Exploring Rare Diseases in South Africa, a Personal Journey: Time for Electronic Record???keeping
- *Corresponding Author:
- Prof. Ross IL
University of Cape Town, Cape Town, South Africa.
E-mail: [email protected]
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Citation Ross IL. Exploring rare diseases in South Africa, a personal journey: Time for electronic record-keeping. Ann Med Health Sci Res 2016;6:1-3.
To draw robust conclusions about a particular disorder, adequate patient numbers are required. Many hospitals do not keep any records of diagnoses, highlighting at least one challenge facing researchers in South Africa. This is on the background of limited funding available to researchers in South Africa, compared with the developed world.
South Africa has a population of more than 50 million people. In the absence of an established National Health Insurance (NHI), there is unequal access to health care. The health‑care system consists of a vast public sector and a small but expanding private sector. The latter serves 18% of the population, whereas the public health sector serves 82% of the population, predominantly the poor working class indigent and is oversubscribed. The public health sector is challenged by a significant human resource crisis, HIV, and tuberculosis epidemics, and it is also burdened by noncommunicable diseases. Despite the end of apartheid, racial and gender discrimination, income inequalities, and extreme violence continue to impede its function. Healthcare varies from the most basic care, offered free of charge by the state, through to highly specialized health services at quaternary level and private sectors for those individuals who are the members of the medical insurance company for those who can afford to pay for it. There has been a steady increase in the number of private hospitals; in 2005, there were 161 and in 2010, there were approximately 238, with 142 of these situated in urban areas.[4,5] There are also perceptions among certain strata of the population that the current public health service offers inferior health‑care, which lead them to seek healthcare in the private sector, despite the personal financial costs.
The mining sector, which provides healthcare for its employees, is responsible for a further 60 hospitals around the country. Secondary care hospitals, or district general hospitals, are found in most of the larger towns throughout South Africa. Some secondary care hospitals have computerized data, but many do not keep any records. Although tertiary hospitals offer specialized medical care in association with a medical school or university, they do not necessarily have sub‑specialist facilities. Five of the nine provinces in South Africa have quaternary hospitals (major teaching hospitals with sub‑specialty facilities) with medical schools attached. However, four of the nine provinces do not have sub‑specialist clinics for most disciplines. The quaternary hospitals receive referrals from neighboring provinces that do not have quaternary centers.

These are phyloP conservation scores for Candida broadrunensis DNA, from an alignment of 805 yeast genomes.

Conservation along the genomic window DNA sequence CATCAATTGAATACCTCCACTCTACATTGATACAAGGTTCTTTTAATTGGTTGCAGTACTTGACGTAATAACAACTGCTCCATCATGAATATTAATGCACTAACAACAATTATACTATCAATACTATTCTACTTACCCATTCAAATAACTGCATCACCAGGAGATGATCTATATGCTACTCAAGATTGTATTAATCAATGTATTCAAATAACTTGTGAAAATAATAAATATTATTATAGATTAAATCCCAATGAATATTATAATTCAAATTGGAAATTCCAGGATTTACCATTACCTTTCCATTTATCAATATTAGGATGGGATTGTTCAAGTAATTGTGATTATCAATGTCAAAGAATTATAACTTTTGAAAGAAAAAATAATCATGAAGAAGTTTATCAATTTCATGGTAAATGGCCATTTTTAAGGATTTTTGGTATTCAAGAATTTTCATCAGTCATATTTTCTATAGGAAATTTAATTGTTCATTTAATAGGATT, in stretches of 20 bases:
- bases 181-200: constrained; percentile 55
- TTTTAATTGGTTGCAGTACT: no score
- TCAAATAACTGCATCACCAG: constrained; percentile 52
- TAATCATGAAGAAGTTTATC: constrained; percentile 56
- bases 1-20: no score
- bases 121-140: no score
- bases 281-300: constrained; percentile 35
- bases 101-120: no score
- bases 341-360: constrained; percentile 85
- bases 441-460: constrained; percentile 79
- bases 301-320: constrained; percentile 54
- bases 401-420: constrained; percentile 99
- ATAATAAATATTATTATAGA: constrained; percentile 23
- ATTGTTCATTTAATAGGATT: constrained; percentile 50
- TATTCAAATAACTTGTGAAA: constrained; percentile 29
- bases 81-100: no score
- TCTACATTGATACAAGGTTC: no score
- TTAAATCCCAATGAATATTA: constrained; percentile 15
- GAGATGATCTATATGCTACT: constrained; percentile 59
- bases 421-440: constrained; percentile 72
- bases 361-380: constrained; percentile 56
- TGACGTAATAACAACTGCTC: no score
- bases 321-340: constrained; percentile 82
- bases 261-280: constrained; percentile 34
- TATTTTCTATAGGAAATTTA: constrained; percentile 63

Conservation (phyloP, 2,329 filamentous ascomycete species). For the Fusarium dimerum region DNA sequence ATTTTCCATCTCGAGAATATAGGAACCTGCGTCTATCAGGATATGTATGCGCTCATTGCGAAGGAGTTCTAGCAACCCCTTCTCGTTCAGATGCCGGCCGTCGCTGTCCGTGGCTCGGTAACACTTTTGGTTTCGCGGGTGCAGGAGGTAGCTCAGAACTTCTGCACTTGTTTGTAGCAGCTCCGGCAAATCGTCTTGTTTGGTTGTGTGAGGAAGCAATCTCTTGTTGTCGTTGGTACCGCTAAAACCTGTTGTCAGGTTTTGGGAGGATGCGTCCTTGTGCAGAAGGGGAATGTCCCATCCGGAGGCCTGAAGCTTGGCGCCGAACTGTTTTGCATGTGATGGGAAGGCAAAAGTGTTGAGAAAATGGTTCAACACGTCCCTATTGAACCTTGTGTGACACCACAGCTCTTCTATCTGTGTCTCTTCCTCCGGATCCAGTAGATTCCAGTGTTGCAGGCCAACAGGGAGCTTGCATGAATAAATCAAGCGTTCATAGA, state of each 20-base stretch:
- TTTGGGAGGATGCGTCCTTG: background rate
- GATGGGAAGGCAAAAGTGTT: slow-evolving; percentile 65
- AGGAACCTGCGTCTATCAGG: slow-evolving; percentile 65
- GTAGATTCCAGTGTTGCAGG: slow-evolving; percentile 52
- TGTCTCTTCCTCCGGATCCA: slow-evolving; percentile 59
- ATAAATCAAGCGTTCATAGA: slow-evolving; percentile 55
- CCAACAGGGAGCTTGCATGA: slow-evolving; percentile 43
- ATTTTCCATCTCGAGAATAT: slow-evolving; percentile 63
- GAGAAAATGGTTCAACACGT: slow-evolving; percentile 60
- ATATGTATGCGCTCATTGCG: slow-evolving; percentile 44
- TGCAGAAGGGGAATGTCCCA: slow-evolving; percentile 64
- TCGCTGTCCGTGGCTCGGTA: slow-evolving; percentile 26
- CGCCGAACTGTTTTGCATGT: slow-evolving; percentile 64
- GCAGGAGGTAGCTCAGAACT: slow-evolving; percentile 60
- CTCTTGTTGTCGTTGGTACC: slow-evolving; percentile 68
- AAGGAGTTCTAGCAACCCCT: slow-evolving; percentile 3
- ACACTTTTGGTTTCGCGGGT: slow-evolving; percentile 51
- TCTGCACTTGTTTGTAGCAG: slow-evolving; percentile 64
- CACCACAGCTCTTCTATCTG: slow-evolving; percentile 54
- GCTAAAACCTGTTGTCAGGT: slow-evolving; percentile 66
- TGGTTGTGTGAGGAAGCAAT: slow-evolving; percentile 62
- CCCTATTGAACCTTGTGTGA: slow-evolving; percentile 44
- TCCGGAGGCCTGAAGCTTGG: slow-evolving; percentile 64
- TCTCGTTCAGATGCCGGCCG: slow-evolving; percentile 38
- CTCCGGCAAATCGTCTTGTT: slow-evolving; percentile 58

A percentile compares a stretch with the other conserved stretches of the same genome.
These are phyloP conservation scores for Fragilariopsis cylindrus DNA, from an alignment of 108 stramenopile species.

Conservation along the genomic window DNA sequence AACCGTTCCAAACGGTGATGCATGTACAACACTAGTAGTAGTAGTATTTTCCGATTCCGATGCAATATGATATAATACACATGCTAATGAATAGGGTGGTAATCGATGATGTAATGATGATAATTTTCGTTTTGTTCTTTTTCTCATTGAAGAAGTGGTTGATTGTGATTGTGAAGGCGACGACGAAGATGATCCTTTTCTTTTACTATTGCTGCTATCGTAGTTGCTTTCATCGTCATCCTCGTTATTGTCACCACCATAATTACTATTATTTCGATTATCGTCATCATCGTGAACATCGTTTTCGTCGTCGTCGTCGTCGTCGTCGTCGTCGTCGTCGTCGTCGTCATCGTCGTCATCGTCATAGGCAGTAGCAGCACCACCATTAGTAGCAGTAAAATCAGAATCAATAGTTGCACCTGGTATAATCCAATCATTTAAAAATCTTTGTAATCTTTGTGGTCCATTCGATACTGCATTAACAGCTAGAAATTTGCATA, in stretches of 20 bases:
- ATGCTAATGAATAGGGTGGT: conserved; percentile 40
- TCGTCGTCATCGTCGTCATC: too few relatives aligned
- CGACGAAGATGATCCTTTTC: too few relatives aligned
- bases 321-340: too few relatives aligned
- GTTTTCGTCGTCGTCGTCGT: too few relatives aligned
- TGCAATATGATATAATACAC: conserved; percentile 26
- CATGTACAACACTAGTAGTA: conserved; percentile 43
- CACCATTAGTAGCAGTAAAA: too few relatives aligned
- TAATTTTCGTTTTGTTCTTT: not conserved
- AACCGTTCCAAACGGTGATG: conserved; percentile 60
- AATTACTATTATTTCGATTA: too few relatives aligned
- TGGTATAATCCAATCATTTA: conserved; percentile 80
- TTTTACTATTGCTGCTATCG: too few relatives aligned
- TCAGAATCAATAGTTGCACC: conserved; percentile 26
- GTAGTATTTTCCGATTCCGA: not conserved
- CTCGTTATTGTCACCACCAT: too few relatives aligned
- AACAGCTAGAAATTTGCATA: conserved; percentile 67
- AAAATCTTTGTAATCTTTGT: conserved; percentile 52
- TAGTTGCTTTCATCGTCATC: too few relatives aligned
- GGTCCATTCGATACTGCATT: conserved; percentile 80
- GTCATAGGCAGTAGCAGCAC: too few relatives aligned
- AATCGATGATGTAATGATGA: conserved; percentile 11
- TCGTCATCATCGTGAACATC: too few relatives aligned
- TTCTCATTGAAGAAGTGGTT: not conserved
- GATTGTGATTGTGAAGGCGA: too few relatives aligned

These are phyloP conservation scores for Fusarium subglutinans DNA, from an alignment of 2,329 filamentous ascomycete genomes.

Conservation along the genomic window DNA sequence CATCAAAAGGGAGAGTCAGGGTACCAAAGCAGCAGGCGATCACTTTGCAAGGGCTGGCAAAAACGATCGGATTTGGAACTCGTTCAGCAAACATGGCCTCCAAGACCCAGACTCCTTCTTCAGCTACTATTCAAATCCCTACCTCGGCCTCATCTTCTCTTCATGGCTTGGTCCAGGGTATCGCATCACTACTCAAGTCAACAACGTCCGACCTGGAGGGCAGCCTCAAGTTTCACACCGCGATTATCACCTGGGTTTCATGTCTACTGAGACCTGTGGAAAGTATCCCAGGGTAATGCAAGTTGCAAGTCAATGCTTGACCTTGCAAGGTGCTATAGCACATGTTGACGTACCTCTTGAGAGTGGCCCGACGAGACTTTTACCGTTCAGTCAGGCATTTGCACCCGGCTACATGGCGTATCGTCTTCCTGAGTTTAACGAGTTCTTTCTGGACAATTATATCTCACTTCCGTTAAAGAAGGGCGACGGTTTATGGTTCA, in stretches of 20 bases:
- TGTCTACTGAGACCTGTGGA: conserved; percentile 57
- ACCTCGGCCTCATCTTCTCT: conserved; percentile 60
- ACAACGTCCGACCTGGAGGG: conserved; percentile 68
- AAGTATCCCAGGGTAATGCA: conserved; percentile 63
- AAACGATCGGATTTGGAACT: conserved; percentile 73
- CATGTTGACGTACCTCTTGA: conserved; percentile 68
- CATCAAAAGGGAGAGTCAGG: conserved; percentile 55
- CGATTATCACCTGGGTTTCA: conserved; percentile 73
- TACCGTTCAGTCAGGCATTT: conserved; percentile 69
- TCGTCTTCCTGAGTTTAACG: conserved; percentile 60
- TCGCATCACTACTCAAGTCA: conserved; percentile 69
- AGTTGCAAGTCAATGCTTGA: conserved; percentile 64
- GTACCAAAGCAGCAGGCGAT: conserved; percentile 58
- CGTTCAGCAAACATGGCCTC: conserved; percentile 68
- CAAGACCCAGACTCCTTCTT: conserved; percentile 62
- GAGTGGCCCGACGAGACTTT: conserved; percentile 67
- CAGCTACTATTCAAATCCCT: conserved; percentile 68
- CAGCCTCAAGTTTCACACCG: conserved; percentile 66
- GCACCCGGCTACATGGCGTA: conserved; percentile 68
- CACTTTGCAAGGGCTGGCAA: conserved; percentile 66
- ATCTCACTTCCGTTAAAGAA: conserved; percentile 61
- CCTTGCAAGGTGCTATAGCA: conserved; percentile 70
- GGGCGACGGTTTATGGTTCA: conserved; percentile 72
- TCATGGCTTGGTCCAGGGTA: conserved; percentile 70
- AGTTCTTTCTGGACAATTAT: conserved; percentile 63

We were interested in studying Addison’s disease (primary hypoadrenalism) in South Africa, and this serves as an example to illustrate some of the challenges that we faced in identifying patients with this life‑threatening disorder. Since databases in South Africa were not available for Addison’s disease, a systematic approach was adopted of initially inviting patients attending quaternary hospitals, followed by patients attending tertiary hospitals and private healthcare facilities. This was followed by inviting prospective participants attending either secondary or primary healthcare facilities.
Method of Registry Compilation
The outline of the procedure followed to identify cases of Addison’s disease is shown in Figure 1. As Addison’s disease was likely to be diagnosed and managed by endocrinologists rather than generalists, the first phase was to contact all quaternary hospitals to compile a registry of Addison’s patients. Patients with Addison’s disease who attended the endocrine clinic at Groote Schuur hospital, which is affiliated to the University of Cape Town, were sequentially invited by the medical staff at their routine clinical appointments to participate in this study, as there were no databases to indicate their personal and clinical details.